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Wednesday, October 27, 2021

10 Questions with Larry Berman

The Academic Senate this month named political science professor Larry Berman its 2010 Faculty Research Lecturer.

Berman, who has been at UC Davis since earning his doctorate in 1977, has served as department chair, founding director of the University of California Washington Center and is currently completing his final term as director of the UC Davis Washington Program. He has written or co-authored 12 books, including Planning a Tragedy; Lyndon Johnson’s War; No Peace, No Honor; and most recently, Perfect Spy: The Incredible Life of Xuan Pham An.

Berman will give the spring Faculty Research Lecture at 4:30 p.m. on May 26 in ARC Ballroom A. The lecture, “The Past Has Another Pattern: Lessons Learned, Lessons Lost From Vietnam to Iraq and Afghanistan,” is free and open to the public.

1. What does it take to receive the Faculty Research Award?

The Faculty Research Lecture Award is the highest honor the Davis Division of the Academic Senate accords its members. Each year, the Academic Senate selects a Faculty Research Lecturer, who gives a public lecture under the auspices of the Chancellor and the Chair of the Davis Division. Since a single award is made for the entire Davis faculty, nominees are outstanding scholars and researchers, recognized as leaders in their respective discipline, both nationally and internationally. Candidates for the award should have been at Davis for at least 10 years. The recipient also receives $1000.

2. What have been the most rewarding classes for you as a professor, and which do you feel like students enjoy the most?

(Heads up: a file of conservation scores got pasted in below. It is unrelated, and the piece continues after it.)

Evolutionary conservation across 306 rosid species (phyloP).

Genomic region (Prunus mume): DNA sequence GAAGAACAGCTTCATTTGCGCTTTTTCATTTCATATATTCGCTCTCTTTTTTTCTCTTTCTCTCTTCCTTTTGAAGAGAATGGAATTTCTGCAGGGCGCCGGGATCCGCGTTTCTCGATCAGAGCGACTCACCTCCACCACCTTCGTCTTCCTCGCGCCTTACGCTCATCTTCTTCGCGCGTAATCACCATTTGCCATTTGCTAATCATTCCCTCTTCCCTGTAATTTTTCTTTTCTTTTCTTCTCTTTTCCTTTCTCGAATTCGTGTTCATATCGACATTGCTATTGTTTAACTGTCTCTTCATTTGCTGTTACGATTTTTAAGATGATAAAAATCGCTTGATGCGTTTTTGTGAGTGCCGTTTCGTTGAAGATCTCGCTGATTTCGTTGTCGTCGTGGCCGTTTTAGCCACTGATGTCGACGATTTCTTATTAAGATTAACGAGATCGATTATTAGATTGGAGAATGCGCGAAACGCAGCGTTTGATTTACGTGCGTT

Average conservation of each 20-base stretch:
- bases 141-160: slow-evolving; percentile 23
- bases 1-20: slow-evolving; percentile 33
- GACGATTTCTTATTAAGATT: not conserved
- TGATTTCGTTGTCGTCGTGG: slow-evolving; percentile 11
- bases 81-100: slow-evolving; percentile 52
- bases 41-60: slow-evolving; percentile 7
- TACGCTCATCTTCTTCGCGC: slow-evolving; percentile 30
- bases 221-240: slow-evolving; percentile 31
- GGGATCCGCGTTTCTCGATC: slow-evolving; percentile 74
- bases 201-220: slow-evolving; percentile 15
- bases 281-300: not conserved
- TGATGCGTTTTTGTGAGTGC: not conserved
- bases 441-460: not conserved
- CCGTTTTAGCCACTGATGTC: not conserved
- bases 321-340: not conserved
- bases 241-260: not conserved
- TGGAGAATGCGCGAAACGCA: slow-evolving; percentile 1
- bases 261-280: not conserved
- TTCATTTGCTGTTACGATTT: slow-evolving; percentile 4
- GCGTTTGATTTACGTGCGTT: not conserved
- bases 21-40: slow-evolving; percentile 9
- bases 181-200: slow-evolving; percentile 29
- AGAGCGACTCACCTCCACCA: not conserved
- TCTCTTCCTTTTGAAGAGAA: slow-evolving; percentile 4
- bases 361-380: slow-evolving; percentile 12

On the Davis campus I teach POL 106, The Presidency; POL 5, Problems in American Government, and POL 1, Intro to American Government. In Washington, I teach POL 193W, which is the research seminar in our Washington D.C. program. I also regularly teach freshman seminars on contemporary topics relating to the presidency. This quarter I’m teaching one on “The Obama Presidency at Year One.”

I most enjoy teaching my presidency class as well as mentoring students on their research papers in Washington. I believe that students most enjoy my presidency class, especially when taught in Washington, where many of our seminars meet on location in order to enhance the learning experience.

3. It seems like the Vietnam War has been a primary focus of your career. What is it about Vietnam that intrigues you?

The war was a tragic and polarizing experience. I was an undergraduate in Washington during a period of great political and social upheaval. The war expanded into Cambodia and Laos. We were sent home after the killings at Kent State. Nixon had promised “peace with honor” but there was nothing honorable about the way the war ended and, of course, there would be a long interval before peace came to Vietnam.

When I arrived in graduate school at Princeton, I was able to focus my studies on presidents and their advisory processes. I began by asking questions about the options presented to Lyndon Johnson in the spring and summer of 1965, culminating with the July 28 decision to Americanize the war.